First published in 1905, The Diary of a Lost Girl was a scandal because like in Muslim societies today sexuality was a taboo. Girls were supposed to grow up in complete innocence and ignorance about everything (even if only remotely) related to sex, but the innocent often are easy prey for experienced seducers. Like in all fields of life, knowledge is the best protection! However, it was the fate of the fallen young girl that interested the author and that she showed in such authentic style that readers worldwide believed that her book was a real diary, not just pure fiction. Thymian is a sympathetic heroine and the innocence of her soul remains intact until the end despite all that she does and is forced to do because a merciless as well as hypocritical society that includes her family bars her way back into normality and respectability. Margarete Böhme tells her sad story with great sensitivity and an impressive skill for saying things between the lines to avoid explicit sex scenes that her contemporaries would have considered as extremely vulgar, even pornographic. I read the original German version and was so engrossed by it that I finished it within one day.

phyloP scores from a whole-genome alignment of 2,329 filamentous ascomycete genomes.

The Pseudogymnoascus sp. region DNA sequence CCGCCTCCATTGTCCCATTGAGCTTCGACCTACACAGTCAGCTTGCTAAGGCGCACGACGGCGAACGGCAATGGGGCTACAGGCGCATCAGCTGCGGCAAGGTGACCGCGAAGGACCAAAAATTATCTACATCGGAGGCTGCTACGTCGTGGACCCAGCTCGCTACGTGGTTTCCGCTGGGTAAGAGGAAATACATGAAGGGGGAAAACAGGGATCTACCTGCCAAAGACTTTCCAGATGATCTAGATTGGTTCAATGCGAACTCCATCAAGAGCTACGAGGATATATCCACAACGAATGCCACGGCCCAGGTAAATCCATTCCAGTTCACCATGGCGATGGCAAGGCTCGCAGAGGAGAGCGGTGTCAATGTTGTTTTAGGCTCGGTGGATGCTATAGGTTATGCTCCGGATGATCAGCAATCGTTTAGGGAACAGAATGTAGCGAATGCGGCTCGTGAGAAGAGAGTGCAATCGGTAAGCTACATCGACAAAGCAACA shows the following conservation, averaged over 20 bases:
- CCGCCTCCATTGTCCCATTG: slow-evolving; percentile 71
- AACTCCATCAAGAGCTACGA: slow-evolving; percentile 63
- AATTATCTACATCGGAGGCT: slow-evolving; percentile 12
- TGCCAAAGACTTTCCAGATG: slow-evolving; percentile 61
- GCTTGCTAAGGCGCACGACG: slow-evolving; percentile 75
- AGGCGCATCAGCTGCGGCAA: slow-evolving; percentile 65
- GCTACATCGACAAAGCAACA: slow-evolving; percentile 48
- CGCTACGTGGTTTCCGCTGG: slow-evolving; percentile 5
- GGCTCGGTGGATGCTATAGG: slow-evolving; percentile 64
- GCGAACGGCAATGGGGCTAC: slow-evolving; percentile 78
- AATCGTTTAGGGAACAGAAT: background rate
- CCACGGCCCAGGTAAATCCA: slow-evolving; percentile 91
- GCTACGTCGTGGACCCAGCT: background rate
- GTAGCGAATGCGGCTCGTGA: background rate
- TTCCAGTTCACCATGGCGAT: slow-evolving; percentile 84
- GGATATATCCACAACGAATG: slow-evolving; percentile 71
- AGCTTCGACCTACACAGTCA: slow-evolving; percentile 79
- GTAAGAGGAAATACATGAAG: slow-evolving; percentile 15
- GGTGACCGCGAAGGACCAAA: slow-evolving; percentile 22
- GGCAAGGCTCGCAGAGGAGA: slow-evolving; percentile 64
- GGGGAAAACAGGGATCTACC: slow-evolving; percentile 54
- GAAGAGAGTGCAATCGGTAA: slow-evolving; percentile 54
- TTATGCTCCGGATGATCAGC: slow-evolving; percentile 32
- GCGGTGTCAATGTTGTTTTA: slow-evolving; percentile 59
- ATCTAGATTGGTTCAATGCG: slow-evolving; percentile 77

To be truthfully, I was surprised by the power and quality of The Diary of a Lost Girl by Margarete Böhme because – thanks to the shameful interlude of the Nazi regime preaching the always virtuous German man and woman – it is a forgotten book even in the German-speaking world. Until I came across it by accident I hadn’t even once heard the name of this best-selling author! However, in its time the book was so famous that it was adapted for the screen. Richard Oswald’s silent film from 1918 seems to be lost, but the one from 1929 that was directed by Georg Wilhelm Pabst and starred Louise Brooks is a legendary classic well remembered by enthusiasts. I know only the book and it definitely deserves to be more widely read. After all, even in our days sex workers are ill-famed, often shunned, although there will be few among them who consciously chose the oldest profession of the world.

Nota bene:
Since Margarete Böhme died in 1939 – more than 70 years ago – all original German versions of her writings are in the public domain. A well-made free edition of Tagebuch einer Verlorenen can be downloaded from ngiyaw eBooks.